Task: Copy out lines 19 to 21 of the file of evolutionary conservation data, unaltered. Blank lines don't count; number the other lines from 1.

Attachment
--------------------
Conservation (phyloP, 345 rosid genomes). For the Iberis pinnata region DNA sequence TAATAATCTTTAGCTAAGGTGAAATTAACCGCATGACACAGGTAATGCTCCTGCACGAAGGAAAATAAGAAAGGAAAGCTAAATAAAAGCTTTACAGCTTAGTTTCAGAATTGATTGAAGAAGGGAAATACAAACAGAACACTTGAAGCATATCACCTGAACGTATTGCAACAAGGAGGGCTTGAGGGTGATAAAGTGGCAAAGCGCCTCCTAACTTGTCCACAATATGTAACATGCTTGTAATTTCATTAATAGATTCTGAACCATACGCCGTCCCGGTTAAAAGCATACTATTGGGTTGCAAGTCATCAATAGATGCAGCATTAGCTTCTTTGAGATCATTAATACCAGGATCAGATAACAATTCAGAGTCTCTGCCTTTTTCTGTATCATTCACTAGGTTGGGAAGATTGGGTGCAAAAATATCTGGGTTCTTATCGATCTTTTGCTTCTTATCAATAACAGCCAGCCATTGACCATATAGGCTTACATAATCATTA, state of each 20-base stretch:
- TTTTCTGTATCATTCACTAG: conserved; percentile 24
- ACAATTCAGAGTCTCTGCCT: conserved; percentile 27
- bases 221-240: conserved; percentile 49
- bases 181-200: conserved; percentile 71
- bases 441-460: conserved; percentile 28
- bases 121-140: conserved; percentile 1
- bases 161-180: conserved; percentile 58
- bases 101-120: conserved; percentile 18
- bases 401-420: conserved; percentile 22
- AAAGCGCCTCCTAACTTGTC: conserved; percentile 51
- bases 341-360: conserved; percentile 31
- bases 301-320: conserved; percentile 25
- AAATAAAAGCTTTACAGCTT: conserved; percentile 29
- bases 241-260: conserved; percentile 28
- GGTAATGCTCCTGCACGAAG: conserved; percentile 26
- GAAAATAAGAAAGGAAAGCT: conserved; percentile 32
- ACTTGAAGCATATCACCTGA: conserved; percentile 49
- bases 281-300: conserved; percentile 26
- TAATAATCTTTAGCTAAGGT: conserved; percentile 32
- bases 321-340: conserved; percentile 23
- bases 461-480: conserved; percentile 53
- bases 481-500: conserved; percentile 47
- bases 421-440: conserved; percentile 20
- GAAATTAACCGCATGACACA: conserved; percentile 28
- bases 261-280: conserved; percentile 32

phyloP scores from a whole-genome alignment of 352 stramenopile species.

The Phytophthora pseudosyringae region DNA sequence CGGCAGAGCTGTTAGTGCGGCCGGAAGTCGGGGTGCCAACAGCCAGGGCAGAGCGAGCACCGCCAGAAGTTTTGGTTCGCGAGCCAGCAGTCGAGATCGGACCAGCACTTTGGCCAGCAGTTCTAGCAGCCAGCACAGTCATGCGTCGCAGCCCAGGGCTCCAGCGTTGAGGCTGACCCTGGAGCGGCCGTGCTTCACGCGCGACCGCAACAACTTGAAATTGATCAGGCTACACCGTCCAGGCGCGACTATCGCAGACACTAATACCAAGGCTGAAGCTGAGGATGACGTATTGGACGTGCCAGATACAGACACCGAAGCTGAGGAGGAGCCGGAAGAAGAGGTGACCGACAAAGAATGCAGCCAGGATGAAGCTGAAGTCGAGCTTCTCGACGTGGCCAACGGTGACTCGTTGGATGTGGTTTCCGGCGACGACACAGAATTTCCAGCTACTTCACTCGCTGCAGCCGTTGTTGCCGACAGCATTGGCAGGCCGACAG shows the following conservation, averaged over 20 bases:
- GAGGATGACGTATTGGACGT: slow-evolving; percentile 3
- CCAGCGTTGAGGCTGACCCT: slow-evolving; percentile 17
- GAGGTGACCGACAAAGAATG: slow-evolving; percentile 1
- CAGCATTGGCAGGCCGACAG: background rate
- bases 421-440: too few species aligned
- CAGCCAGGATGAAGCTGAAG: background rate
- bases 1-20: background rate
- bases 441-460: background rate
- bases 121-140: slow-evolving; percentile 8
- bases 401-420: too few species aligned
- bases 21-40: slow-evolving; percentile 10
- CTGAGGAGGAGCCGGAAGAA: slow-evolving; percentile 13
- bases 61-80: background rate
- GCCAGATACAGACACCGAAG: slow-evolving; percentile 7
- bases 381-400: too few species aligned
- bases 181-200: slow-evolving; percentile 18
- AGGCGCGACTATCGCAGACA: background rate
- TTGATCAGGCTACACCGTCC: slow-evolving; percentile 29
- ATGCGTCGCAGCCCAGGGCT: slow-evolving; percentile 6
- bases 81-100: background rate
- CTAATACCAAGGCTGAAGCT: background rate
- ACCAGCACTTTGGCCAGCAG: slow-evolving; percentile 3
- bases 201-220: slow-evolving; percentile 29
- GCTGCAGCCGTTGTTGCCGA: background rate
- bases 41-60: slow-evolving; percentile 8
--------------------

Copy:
- bases 281-300: conserved; percentile 26
- TAATAATCTTTAGCTAAGGT: conserved; percentile 32
- bases 321-340: conserved; percentile 23